New Poll Has Bad News For Leftists Dreaming of an EV Future, It’s Not Going to Happen

A recent poll by the Associated Press-NORC reveals that despite the Biden administration’s goal of having two-thirds of cars be electric by 2032, many Americans are not ready to make the change.

The survey, which looks at how the public feels about electric vehicles (EVs), shows that almost half of the U.S. population is unlikely to buy an electric car in the near future.

The 2023 poll found that 46% of Americans are either “not too likely” or “not at all likely” to purchase an EV as their next vehicle.

These results are similar to the previous year’s poll, where 47% of people said they were unlikely to go electric.

When it comes to current EV ownership, the poll shows that only 9% of U.S. adults said they or someone in their household owns or leases an electric vehicle.

This is a small increase from the previous year’s 8%, showing that the shift to EVs is happening slowly.

Looking to the future, the poll indicates that most Americans are still unsure about switching to electric vehicles.

Only 21% of people said they were either “very” or “extremely” likely to buy an EV for their next car, while another 21% said they were “somewhat likely” to do so.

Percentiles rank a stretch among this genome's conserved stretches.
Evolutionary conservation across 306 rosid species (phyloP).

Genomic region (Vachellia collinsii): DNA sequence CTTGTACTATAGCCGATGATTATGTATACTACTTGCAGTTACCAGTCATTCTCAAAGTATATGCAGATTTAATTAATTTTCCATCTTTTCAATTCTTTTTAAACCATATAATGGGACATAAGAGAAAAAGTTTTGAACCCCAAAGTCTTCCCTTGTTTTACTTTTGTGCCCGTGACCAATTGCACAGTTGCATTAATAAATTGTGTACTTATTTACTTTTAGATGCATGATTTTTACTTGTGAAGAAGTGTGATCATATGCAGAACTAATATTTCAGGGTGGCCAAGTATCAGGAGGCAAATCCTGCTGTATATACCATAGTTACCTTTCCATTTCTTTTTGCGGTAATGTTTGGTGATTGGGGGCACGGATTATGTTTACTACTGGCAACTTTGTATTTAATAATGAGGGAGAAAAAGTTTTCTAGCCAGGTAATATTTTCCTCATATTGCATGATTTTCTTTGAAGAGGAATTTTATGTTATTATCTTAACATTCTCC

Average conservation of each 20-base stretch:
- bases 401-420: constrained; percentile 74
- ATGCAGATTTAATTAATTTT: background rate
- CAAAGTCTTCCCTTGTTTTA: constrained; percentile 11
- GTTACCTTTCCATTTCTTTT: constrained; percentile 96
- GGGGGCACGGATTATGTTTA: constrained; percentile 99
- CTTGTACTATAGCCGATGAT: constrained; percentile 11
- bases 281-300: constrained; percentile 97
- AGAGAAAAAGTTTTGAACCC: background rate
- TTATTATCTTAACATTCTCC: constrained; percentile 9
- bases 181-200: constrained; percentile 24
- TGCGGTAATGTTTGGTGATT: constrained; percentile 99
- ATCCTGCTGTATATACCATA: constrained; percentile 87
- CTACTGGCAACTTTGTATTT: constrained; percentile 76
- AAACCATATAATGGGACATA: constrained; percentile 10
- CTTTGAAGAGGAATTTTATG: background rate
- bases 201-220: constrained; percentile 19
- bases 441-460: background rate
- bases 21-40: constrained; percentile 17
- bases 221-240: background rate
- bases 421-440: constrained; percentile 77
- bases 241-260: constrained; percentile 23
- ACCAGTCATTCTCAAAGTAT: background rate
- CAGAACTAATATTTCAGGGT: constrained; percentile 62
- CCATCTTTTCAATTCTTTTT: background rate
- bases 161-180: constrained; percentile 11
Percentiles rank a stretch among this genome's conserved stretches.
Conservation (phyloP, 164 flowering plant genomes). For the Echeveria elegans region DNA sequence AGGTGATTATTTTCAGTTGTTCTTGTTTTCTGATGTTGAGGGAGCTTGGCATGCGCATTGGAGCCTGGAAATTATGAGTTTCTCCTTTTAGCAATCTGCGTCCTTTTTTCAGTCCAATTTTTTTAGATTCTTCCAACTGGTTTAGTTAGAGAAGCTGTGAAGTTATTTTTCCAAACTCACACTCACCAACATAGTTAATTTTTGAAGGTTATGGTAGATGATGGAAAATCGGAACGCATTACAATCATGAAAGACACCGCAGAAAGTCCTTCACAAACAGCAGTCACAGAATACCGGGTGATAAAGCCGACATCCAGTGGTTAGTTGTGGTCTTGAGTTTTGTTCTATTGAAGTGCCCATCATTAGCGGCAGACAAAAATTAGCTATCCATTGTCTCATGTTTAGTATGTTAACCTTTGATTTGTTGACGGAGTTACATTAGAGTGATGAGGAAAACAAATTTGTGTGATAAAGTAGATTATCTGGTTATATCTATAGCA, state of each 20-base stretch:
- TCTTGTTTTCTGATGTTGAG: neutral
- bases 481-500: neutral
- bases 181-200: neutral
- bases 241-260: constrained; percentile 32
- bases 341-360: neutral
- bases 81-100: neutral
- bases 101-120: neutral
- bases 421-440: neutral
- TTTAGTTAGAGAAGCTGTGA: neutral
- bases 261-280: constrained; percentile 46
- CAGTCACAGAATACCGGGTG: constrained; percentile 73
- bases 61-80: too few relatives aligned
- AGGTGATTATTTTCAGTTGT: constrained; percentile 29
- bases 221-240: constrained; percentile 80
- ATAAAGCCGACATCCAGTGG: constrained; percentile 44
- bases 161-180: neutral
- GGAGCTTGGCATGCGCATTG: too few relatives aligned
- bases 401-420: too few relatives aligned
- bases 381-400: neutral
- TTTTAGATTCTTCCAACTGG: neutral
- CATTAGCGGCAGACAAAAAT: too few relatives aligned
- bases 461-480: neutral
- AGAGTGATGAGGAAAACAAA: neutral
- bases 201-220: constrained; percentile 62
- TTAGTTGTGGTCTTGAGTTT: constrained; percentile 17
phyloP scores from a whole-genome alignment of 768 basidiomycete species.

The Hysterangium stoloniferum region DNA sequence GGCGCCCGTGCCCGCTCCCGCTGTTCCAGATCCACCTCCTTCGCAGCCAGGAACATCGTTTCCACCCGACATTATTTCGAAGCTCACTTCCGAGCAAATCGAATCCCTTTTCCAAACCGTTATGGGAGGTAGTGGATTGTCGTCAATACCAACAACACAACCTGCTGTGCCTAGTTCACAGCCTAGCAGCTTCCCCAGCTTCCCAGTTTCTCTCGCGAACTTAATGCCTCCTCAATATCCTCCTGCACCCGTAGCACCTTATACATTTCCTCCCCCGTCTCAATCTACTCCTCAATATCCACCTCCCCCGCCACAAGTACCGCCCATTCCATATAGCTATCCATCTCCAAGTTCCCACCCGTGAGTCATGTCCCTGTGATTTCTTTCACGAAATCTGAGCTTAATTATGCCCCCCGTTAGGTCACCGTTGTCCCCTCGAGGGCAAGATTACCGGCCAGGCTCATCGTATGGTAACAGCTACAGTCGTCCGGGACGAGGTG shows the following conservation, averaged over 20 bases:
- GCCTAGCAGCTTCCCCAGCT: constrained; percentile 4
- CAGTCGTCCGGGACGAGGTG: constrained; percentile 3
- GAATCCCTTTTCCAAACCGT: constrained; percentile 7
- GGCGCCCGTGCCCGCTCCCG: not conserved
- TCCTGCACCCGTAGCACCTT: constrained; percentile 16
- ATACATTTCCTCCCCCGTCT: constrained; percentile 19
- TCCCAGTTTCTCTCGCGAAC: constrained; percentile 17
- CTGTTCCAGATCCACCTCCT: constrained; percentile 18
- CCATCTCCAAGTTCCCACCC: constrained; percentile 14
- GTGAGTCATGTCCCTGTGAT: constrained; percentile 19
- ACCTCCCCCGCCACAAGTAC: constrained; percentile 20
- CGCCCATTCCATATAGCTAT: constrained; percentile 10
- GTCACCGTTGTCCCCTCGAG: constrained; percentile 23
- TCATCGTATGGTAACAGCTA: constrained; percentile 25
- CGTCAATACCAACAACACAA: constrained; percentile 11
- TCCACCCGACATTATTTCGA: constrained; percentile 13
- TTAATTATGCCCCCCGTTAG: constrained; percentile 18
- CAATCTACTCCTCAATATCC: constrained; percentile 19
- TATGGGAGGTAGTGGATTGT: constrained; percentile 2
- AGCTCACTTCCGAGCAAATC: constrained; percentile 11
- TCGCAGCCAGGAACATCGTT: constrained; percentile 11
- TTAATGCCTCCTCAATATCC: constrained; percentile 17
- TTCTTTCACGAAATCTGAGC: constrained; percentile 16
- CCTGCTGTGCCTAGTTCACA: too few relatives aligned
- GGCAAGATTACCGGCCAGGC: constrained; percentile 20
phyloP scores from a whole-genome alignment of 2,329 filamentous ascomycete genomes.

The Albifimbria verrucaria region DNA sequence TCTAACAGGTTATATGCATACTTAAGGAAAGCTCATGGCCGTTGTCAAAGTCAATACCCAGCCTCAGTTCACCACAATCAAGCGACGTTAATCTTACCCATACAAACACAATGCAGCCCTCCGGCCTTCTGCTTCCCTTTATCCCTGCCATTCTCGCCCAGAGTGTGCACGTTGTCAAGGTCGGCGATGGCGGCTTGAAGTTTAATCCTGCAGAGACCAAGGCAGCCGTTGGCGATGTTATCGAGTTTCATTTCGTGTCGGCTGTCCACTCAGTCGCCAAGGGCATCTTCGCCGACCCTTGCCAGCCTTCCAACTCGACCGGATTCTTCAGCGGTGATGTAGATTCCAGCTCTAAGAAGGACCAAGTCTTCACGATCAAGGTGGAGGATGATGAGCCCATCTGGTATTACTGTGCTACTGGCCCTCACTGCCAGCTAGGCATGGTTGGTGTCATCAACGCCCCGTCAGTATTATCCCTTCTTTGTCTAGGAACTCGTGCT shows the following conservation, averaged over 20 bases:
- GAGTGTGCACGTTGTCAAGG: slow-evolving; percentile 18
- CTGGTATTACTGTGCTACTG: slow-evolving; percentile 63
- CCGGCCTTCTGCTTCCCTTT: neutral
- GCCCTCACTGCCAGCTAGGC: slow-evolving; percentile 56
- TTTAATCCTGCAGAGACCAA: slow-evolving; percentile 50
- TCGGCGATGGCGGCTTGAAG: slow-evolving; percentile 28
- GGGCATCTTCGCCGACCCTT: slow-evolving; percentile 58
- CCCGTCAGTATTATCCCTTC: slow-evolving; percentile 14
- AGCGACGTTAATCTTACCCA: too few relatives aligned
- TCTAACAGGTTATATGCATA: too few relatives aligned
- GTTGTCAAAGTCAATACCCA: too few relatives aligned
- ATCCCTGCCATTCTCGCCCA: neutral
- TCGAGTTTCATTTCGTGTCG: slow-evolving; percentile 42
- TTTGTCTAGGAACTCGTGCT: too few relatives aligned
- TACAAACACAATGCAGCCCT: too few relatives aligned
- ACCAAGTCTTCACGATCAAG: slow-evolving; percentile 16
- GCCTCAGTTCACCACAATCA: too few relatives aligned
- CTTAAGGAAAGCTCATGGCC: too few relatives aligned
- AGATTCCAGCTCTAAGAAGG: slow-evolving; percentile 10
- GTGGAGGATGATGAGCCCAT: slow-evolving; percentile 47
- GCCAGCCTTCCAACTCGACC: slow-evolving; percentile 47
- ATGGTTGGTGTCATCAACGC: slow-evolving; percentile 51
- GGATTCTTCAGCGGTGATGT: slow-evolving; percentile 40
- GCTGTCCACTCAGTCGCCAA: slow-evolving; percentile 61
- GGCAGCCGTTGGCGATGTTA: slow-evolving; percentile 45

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The hesitation to switch to electric vehicles seems to come from practical concerns.

According to the poll, half of the people mentioned the limited range of EVs as a major issue, while about 40% were worried about long charging times and the lack of charging stations near them.

These findings highlight the big challenges that the Biden administration and the car industry face in their efforts to speed up the move to electric vehicles.

The fact that American consumers are hesitant to switch to EVs, along with the current limitations of the technology, suggests that a quick shift to mostly electric vehicles may be difficult.

As the government and industry leaders continue to push for more people to use electric vehicles, it is clear that addressing consumer worries and investing in the necessary infrastructure will be key to overcoming the current obstacles to EV ownership.

Without a strong effort to reduce range anxiety, improve charging speeds, and build more charging stations, the goal of having two-thirds of cars be electric by 2032 may be too optimistic.

The poll’s results remind us that consumer preferences and practical considerations cannot be ignored in the pursuit of a greener transportation future.

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The success of the transition will ultimately depend on whether American consumers are willing to embrace this new technology and whether policymakers and industry leaders can address the concerns that currently hold back widespread adoption.